By Samuel Greengard
As marketing executives sort through today’s often confusing array of digital tools and channels, it’s painfully clear that success requires more than state-of-the-art technology. How a company approaches and interacts with customers is at the heart of engagement—and business success.
Unfortunately, the focus typically skews toward digital automation. Yet, generating more emails won’t bridge this digital disconnect. In many cases, it actually makes things worse. What’s a key to overcoming digital fatigue? Adopt a framework that involves a hybrid experience. This means personalizing and contextualizing content but also connecting marketing to the physical world.
The new June 2022 study from Forrester on behalf of PFL, Hybrid Experiences Bring Direct Mail Into The Digital Age, examined this complex and often confusing space. It surveyed 158 B2B marketing leaders in North America. Among other things, it found that marketers tend to react to digital fatigue by turning up the digital volume rather than adopting a more human-centric approach.
“Today, B2B marketers have more digital means and opportunities to engage their customers, but few use these to create the right impact,” Forrester noted. “Indeed, marketers’ overuse of digital touchpoints, including emails that get ignored, phone calls that lie forever at the bottom of a voicemail inbox, and banner ads that fail to register an eye flicker, have trained B2B buyers to duck and cover when marketers reach out, rather than lean in and engage.”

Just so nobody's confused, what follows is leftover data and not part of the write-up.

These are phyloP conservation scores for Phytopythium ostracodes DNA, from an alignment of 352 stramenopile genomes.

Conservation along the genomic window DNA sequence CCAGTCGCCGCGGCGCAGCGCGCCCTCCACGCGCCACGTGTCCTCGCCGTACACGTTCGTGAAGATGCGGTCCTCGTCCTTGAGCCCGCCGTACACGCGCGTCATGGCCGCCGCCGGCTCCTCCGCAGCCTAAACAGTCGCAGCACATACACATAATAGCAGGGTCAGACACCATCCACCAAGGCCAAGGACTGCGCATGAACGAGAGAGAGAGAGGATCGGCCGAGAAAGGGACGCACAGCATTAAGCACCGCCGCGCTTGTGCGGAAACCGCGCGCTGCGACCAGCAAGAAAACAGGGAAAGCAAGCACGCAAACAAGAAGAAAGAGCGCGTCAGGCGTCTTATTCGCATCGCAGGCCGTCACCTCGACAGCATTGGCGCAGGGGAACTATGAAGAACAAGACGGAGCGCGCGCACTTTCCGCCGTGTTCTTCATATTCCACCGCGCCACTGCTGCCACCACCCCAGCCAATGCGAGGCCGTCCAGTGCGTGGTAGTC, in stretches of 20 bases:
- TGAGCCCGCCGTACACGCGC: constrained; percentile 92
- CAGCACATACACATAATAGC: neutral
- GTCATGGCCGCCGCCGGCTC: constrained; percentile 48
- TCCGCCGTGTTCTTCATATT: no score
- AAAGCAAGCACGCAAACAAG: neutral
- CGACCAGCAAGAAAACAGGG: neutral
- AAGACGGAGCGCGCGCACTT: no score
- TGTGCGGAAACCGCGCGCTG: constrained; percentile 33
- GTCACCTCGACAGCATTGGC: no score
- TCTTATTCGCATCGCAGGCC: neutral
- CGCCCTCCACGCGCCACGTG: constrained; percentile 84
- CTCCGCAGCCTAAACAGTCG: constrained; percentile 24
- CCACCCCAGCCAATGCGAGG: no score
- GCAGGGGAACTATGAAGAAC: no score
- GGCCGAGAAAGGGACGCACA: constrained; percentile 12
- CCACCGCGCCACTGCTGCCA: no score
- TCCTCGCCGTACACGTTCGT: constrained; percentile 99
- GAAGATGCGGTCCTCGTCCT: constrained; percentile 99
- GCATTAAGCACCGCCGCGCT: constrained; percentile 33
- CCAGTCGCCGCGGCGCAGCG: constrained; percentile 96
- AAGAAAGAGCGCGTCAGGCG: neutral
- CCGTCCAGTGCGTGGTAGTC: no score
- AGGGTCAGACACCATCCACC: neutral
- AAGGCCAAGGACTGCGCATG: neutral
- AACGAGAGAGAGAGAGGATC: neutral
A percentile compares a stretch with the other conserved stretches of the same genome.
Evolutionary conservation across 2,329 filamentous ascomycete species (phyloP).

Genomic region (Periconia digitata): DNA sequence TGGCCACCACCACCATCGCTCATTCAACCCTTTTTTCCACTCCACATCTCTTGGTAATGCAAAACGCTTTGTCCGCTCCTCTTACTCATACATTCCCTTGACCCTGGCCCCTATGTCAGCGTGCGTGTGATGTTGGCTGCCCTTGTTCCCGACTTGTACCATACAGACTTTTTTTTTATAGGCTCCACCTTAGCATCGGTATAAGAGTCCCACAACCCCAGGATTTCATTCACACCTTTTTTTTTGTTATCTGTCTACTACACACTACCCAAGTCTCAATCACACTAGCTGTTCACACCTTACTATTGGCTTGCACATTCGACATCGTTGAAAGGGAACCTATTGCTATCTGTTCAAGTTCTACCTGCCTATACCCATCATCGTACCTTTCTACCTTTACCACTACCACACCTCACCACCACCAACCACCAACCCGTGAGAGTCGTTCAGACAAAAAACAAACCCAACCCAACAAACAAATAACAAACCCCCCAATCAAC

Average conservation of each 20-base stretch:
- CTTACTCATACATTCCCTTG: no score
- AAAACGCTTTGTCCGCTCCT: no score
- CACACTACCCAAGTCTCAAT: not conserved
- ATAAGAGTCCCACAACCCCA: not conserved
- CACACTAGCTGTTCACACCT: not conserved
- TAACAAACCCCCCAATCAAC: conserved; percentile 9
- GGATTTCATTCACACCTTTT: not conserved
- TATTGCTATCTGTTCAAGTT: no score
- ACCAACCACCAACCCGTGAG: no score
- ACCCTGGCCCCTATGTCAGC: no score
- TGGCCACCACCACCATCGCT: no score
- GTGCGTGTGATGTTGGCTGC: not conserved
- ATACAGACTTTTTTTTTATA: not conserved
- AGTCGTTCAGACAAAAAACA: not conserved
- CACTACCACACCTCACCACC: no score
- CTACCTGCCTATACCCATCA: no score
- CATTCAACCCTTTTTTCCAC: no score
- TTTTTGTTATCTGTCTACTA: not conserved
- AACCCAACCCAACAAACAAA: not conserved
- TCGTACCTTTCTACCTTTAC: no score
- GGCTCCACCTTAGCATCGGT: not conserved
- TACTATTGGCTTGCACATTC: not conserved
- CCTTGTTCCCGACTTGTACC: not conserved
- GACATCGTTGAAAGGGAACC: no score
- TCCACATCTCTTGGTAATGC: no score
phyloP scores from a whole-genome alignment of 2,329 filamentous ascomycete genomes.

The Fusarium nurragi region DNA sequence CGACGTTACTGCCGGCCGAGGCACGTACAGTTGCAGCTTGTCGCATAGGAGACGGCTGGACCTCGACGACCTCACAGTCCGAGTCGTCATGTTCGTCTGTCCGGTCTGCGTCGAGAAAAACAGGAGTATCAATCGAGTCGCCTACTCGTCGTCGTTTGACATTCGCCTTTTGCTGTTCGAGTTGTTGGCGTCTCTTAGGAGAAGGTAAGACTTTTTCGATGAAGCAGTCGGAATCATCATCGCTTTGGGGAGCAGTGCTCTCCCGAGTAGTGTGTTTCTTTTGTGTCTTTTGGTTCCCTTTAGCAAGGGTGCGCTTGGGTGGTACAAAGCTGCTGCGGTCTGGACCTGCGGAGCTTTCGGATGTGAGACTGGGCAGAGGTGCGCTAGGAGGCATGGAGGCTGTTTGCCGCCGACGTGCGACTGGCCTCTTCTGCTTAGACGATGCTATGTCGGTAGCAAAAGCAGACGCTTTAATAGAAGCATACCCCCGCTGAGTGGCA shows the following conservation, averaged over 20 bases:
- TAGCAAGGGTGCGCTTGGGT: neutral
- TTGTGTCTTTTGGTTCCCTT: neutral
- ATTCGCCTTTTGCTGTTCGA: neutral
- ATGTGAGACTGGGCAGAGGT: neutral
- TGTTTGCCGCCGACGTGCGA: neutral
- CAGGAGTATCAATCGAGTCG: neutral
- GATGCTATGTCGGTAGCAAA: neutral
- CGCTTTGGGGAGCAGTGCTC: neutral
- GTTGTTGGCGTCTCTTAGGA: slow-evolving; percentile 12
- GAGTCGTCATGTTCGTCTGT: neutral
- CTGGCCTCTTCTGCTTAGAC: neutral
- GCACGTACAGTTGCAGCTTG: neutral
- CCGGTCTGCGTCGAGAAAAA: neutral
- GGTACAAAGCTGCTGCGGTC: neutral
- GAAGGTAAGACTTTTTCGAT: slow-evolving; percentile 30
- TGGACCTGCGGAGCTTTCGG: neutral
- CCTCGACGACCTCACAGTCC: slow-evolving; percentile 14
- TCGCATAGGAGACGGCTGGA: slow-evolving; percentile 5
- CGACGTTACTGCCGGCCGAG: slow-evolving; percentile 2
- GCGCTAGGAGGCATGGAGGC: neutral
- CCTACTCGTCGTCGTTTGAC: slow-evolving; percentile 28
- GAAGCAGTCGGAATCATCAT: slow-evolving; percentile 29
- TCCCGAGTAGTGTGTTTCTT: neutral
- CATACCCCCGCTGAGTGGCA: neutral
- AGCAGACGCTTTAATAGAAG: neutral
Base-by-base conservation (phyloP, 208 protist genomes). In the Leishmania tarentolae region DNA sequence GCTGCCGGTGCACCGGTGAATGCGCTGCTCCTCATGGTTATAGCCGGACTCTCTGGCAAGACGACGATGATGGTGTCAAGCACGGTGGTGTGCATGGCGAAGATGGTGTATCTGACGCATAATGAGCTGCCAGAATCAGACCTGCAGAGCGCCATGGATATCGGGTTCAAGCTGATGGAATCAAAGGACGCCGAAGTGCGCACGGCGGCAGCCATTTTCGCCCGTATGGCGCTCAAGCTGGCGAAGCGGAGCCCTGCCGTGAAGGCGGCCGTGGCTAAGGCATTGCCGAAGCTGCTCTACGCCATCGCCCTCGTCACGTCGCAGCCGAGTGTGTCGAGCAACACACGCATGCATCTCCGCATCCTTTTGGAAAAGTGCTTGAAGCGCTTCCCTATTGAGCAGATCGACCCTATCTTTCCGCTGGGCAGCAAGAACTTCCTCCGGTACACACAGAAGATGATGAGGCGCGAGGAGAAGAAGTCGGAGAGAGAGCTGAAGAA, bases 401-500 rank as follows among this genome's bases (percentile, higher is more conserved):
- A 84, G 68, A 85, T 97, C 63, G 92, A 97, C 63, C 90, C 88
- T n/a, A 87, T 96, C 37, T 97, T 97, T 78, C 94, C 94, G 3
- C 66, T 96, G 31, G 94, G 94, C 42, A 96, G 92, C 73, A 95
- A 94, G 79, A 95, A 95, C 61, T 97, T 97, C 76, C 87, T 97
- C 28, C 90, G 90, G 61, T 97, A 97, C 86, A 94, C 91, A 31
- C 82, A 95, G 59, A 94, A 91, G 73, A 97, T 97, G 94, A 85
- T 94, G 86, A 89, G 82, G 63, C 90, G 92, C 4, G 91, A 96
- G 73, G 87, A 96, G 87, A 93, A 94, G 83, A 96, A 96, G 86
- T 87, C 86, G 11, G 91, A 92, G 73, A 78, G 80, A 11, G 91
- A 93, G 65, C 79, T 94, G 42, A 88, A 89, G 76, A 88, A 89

Avoiding the Numbers Game
At the heart of the problem is a disturbing tendency for marketers to view customers merely as cheap, exploitable resources, Forrester pointed out. CMOs continue to slide the dial toward more automation. What’s overlooked and underutilized is the opportunity to break through the digital din with complementary analog experiences. This includes physical mail, product samples and much more.
In a world where consumers have more choices than ever—and near zero patience for just anything that doesn’t interest them—adopting a hybrid approach is critical. According to the study, 76 percent of respondents recognize that their buyers are less likely to engage with digital marketing touchpoints than only a year ago. Nevertheless, 80 percent continue to increase their reliance on digital frameworks. On the other hand, 78 percent report that analog methods are advantageous, and 81 percent admit that they personally are very likely to open a package at work or in a work context.
To be sure, email offers numerous benefits—and it’s a valid tool for driving customer engagement—yet it’s only part of the story. And organizations that rely too heavily on it do so at their own peril. Forrester points out that it’s merely a piece of the overall puzzle. The primary focus must be on elevating the human experience.
Integrating analog experiences contributes to this more evolved marketing framework. What’s more, it’s possible to incorporate it at various stages of the customer lifecycle. “This includes from early product or service discovery (72 percent) to the point of conversion (63 percent), and through customer engagement and enrichment (54 percent) to help foster deeper brand relationships and encourage customer advocacy,” Forrester noted.